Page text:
The ‘Economic Moat’: What It Is and How to Build It

Anisha Sagar

Anisha Sagar

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No matter how niche your product or service, at some point in the future you’ll inevitably be competing to maintain a sizable market share, retain customers, and protect your profits.

When you’re running a UAE-based company offering a unique product or service in a highly competitive market, how can you protect your offering and ward off the competition?

The answer is mediaeval: build a moat. Like the defence around a stronghold, an economic moat can help deter your competitors and keep your business safe from financial harm.

Here’s everything you need to know about economic moats, and some ideas for how you can build one.

What Is an Economic Moat?

An economic moat is a term used to describe a company’s ability to protect its competitive advantage and market share from rivals.

Generally speaking, a moat is something that is difficult for competitors to imitate or replicate. For that reason, it helps to sustainably maintain a business’s performative edge, protects its profits, and piques the interest of investors over an extended period of time.

Put simply, an economic moat gives a company, which is offering a similar product or service to its competitors, an advantage that enables it to outperform rival companies.

The term, popularised by legendary investor Warren Buffett, is derived from the popular defence system deployed around mediaeval castles – a deep ditch, usually filled with water, which made it more difficult to attack.

Why Build an Economic Moat for Your Business?

Building an economic moat for your business is a way of using a unique differentiator to ensure long-term sustainability and profitability, and shield your market share from competitors. Why is it important? A general principle of economics is that no matter how unique your offer, over time competitors will make up ground, using similar or better tactics to seize the advantage.

Take this recent example. In the first quarter of 2022, the world’s largest streaming giant, Netflix, announced a drop of around 200,000 subscribers, and a loss of around 40% of its market value.

In recent years, the streaming market has reached saturation point in key territories like the US and Canada. Netflix is also facing increased competition from rival media groups such as Disney+ which, as well as replicating the subscription-based model and production of original content, has its own roster of big-name media franchises and brands.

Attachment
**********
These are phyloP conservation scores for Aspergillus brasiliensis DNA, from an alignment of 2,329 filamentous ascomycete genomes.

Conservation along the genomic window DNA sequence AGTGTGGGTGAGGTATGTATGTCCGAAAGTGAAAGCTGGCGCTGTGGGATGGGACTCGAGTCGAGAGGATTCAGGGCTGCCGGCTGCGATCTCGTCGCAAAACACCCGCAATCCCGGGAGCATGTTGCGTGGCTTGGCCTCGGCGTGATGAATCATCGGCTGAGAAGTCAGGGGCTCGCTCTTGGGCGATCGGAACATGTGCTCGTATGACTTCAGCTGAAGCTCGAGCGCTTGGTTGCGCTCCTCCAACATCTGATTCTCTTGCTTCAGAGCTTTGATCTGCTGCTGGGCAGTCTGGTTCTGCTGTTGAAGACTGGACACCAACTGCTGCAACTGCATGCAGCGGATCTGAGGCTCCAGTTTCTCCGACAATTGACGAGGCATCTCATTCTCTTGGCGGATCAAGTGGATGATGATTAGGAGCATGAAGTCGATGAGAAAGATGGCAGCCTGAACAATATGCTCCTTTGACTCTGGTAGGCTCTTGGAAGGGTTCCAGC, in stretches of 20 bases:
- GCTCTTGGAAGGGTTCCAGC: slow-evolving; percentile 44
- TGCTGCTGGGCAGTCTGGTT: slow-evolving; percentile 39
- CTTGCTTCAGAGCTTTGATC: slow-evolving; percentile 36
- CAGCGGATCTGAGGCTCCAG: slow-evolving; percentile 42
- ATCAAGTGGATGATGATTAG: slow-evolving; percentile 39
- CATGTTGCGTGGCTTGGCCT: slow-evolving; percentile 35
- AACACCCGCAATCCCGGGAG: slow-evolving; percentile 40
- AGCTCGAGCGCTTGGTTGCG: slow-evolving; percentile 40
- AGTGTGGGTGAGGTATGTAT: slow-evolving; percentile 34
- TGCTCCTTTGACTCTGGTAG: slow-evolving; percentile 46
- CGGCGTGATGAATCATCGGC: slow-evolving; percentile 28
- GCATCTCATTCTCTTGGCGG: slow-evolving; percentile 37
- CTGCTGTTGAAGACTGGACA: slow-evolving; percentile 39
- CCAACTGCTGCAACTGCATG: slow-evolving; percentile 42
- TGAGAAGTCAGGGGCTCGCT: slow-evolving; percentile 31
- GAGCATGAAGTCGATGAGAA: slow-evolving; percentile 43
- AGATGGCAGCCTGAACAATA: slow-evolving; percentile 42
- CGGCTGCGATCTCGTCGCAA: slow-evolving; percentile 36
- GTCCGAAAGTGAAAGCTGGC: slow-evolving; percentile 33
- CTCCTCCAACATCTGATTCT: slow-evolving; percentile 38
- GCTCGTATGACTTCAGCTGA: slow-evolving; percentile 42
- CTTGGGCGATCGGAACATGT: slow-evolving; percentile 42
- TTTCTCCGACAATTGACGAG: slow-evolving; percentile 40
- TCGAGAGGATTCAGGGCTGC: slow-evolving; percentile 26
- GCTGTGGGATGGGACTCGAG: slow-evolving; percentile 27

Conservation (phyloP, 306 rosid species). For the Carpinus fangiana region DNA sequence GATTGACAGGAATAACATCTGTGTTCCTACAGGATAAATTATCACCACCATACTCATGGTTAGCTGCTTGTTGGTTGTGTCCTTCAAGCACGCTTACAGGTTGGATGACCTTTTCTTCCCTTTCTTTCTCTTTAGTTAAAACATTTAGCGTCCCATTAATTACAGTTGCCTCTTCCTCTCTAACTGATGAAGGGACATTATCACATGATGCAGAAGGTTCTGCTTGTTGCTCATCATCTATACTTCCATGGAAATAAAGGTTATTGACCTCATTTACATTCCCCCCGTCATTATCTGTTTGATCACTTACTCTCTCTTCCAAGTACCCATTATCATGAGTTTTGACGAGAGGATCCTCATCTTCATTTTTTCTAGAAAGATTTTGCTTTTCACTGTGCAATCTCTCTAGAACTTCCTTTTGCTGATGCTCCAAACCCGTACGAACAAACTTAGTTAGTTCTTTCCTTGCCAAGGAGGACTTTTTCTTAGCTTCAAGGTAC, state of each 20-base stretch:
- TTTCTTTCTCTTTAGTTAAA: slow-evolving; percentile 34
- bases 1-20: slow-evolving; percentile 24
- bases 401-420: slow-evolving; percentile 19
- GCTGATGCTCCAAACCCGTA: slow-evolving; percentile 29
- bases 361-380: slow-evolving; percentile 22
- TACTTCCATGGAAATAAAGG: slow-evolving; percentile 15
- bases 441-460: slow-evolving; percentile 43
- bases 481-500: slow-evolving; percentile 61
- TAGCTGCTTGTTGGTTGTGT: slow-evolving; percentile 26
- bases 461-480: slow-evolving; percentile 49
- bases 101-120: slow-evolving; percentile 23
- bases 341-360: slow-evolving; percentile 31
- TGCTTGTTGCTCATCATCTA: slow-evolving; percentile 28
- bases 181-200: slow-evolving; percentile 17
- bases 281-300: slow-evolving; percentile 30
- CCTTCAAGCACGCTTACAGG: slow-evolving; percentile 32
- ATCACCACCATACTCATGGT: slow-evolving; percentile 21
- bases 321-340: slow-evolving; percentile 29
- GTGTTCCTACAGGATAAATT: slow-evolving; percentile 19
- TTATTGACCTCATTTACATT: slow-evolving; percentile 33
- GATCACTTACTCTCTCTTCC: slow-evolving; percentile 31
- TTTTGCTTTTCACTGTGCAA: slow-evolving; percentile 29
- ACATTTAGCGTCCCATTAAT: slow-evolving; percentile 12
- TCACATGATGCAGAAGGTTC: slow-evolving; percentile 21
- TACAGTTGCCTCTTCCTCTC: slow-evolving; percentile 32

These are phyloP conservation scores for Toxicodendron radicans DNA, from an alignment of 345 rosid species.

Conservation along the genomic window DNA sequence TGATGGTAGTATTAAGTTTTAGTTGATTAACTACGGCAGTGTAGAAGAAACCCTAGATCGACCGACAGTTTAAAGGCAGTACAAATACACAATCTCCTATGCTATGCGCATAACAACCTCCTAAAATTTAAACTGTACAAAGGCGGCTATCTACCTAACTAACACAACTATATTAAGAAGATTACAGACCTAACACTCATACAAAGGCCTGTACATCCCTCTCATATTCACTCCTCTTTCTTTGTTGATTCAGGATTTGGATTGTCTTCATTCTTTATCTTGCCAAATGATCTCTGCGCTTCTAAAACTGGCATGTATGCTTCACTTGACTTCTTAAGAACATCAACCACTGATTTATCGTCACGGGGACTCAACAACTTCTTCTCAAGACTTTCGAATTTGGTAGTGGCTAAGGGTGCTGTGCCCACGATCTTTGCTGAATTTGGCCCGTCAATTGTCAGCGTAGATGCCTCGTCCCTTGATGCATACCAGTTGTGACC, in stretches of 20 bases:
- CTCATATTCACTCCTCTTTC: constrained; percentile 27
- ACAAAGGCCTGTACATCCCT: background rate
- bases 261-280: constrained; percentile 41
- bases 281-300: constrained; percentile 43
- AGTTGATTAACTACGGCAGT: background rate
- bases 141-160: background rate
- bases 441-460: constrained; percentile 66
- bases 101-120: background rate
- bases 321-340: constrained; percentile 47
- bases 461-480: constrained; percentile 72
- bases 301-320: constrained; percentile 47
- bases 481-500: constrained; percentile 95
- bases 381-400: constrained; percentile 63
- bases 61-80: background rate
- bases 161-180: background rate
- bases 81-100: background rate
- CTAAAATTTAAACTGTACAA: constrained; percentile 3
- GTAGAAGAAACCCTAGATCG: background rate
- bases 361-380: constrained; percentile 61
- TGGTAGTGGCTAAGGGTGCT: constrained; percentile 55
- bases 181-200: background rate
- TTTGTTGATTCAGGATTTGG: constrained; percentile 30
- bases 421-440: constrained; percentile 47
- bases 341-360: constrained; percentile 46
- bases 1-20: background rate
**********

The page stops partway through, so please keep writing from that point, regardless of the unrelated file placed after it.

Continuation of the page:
It could be argued that, in terms of its model, Netflix missed out on an economic moat. It might be a streaming innovator and market leader, but it has yet to identify a wide economic moat that sustainably safeguards its position for the future. That’s because economic moats can be tricky to pin down; they take many forms and leverage different advantages.

Benefits of Economic Moat

An economic moat is a desirable competitive advantage that allows a company to be successful in the long run.

  • Companies with an economic moat are more likely to outlast their competition and preserve market dominance in order to thrive.
  • It helps a business in maintaining desired profitability even in times of depression. As a result, in the event of a depression, when many businesses are compelled to close their doors, businesses with an economic moat are more likely to survive.
  • Because the company’s goods and services have a growing value among competitors, they maintain the market share and make customers choose their products.
  • As a means of “locking in” customers, companies create high switching costs. This means that it is difficult for customers to switch to a competitor, enabling the company to increase prices year after year to achieve hefty profits.
  • An economic moat can be used to charge premium prices for competitive goods and services.
  • Competitive advantage is often attributed to cost-effectiveness, that is, to lower prices for goods and services compared to competitors. In this way, it eventually helps reduce various unnecessary and avoidable costs.

Wide Moats Versus Narrow Moats

A wide economic moat creates a high barrier to entry for competitors because it is difficult to duplicate. For this reason, a business with a wide moat is likely to have a large market share or a patented product which is intrinsic to their offering, such as Coca-cola’s unique recipe, or, in the case of Google, their trade-secret algorithm for indexing and searching web pages.

On the other hand, a narrow economic moat gives a company a minor competitive advantage. Typically, this occurs in highly competitive industries with lower barriers to entry and limited protection over intellectual property. A narrow economic moat will give a business the edge for a limited period of time. This is because new competitors are regularly popping up, and there is little scope to protect intellectual property rights.

Ways to Make an Economic Moat

Like the mediaeval defences that inspired them, economic moats can be different shapes and sizes. Whilst it’s possible for a company to stumble across its economic moat retrospectively, many well-known types of moat are premeditated attempts to protect market share and ward off the competition.


Taking different forms, cost moats are a common and robust defence against competitors.

For example, large retailers are able to leverage economies of scale to offer lower prices than their competitors. If they can drive down costs in the supply chain whilst increasing growth, they create a competitive advantage.

Sunk costs are another way of building an economic moat for your product or service. If the customer has already made a sizable investment with you, they may be reluctant to look elsewhere (and incur further costs).

In recent years, the subscription model provides the same sort of lock-in with the opposite rationale. By offering a product or service on a subscription basis, it’s easy to present the freedom of choice. The customer can leave at any time.